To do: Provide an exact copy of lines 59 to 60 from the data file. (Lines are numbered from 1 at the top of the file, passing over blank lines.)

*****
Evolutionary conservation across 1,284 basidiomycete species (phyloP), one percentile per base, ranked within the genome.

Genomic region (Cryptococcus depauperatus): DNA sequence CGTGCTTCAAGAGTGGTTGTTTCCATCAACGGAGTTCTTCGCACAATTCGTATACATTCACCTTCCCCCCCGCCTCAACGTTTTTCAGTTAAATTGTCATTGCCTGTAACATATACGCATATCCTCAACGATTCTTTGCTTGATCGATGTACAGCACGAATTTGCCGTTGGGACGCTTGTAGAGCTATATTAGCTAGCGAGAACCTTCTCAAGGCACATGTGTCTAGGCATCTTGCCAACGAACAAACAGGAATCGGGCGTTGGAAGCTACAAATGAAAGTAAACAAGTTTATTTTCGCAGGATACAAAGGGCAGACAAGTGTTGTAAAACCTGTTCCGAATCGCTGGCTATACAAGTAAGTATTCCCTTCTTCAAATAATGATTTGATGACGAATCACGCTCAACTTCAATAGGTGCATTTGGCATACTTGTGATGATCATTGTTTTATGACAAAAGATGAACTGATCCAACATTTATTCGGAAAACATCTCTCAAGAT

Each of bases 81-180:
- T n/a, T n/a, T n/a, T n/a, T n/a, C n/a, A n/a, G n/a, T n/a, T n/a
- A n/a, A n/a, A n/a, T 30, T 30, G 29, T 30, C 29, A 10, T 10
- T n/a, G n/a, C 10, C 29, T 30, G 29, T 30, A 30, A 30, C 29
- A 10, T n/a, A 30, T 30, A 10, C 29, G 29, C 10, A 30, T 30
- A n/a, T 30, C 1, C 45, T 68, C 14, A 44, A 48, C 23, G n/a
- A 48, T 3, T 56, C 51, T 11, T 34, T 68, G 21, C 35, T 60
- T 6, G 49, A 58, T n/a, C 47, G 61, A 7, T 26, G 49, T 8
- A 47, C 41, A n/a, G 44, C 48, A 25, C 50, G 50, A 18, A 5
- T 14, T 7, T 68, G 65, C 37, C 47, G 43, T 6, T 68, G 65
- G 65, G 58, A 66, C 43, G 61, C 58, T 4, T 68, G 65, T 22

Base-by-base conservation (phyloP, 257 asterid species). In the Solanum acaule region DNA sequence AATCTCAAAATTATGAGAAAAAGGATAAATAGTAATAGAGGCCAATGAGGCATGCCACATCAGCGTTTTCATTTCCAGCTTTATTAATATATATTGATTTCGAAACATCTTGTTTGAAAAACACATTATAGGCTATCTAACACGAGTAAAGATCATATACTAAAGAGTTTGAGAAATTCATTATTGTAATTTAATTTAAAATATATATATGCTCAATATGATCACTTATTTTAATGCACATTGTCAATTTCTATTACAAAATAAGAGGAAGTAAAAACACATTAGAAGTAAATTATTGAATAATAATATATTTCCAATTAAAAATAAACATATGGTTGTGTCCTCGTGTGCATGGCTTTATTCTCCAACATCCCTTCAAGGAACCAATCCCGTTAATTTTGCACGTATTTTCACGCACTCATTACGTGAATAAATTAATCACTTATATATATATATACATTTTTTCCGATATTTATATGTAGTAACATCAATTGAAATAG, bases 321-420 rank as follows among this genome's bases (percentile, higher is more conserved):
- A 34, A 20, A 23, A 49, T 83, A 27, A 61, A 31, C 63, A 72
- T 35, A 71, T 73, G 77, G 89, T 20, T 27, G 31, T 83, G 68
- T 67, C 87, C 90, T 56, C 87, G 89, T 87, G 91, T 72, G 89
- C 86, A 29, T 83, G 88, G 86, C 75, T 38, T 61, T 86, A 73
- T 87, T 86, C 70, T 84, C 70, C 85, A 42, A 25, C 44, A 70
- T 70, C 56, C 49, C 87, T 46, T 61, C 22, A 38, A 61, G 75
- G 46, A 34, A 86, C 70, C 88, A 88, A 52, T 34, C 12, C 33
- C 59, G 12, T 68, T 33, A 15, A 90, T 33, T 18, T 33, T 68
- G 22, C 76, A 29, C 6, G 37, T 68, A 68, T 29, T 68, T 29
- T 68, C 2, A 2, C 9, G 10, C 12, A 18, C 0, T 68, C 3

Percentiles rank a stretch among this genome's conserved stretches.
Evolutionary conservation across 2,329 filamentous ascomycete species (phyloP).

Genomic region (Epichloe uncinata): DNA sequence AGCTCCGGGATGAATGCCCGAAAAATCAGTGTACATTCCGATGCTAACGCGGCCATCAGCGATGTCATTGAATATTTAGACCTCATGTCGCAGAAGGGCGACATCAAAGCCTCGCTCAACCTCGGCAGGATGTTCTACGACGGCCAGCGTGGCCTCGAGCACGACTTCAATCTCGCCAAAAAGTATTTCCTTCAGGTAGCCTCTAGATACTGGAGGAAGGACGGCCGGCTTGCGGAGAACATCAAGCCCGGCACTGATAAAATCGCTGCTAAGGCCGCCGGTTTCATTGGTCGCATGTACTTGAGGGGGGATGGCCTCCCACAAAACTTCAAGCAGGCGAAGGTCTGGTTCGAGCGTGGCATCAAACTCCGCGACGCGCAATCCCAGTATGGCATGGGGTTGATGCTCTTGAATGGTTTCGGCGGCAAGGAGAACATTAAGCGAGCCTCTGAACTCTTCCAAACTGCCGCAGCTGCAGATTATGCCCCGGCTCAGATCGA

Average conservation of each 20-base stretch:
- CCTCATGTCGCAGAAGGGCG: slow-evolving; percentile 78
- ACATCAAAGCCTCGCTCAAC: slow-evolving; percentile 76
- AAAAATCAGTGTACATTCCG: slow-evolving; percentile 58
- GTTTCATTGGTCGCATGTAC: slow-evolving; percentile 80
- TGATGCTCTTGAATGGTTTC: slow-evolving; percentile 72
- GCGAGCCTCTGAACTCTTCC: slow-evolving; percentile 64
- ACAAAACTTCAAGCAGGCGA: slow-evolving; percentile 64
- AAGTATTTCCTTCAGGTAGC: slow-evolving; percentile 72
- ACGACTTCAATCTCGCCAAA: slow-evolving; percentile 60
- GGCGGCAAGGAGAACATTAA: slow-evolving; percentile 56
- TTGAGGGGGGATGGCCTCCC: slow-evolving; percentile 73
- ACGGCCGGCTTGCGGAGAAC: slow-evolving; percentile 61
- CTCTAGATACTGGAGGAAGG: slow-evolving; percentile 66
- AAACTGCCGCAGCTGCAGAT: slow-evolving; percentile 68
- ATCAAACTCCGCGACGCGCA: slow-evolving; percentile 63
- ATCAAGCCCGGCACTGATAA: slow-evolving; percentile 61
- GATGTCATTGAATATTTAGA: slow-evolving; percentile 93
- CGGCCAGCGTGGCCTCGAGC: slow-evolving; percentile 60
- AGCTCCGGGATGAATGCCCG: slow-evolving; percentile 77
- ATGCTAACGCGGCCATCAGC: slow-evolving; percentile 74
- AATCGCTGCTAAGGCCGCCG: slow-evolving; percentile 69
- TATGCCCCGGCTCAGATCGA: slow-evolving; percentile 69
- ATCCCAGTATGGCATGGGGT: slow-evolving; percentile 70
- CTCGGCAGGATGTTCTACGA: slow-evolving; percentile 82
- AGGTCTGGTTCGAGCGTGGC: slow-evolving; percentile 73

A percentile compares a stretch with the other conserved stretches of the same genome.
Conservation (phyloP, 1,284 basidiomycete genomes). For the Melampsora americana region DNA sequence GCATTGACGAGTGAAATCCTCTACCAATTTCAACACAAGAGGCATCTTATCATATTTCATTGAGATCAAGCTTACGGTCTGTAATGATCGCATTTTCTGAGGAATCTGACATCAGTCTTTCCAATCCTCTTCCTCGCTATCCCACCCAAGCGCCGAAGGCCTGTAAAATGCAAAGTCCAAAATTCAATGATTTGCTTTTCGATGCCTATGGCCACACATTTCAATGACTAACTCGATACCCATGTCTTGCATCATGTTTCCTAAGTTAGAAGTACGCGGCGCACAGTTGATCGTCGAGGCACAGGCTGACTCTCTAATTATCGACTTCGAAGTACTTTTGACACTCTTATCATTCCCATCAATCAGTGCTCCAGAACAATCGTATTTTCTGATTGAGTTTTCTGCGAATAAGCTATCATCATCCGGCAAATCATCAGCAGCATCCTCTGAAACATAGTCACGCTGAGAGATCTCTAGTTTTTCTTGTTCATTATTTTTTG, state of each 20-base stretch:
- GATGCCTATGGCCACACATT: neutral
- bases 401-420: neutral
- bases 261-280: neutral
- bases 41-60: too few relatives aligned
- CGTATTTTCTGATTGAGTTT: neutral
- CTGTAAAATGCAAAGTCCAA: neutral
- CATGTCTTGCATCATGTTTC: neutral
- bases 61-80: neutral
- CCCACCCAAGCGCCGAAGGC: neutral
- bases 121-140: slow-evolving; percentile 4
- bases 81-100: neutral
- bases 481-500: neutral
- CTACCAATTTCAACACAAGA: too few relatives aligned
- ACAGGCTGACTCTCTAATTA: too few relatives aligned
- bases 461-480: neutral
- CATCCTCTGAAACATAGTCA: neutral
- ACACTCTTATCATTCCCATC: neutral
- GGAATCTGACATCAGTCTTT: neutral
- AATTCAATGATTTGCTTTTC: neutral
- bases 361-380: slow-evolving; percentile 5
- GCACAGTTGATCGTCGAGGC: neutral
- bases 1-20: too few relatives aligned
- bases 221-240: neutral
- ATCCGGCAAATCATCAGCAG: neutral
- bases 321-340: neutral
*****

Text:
- bases 41-60: too few relatives aligned
- CGTATTTTCTGATTGAGTTT: neutral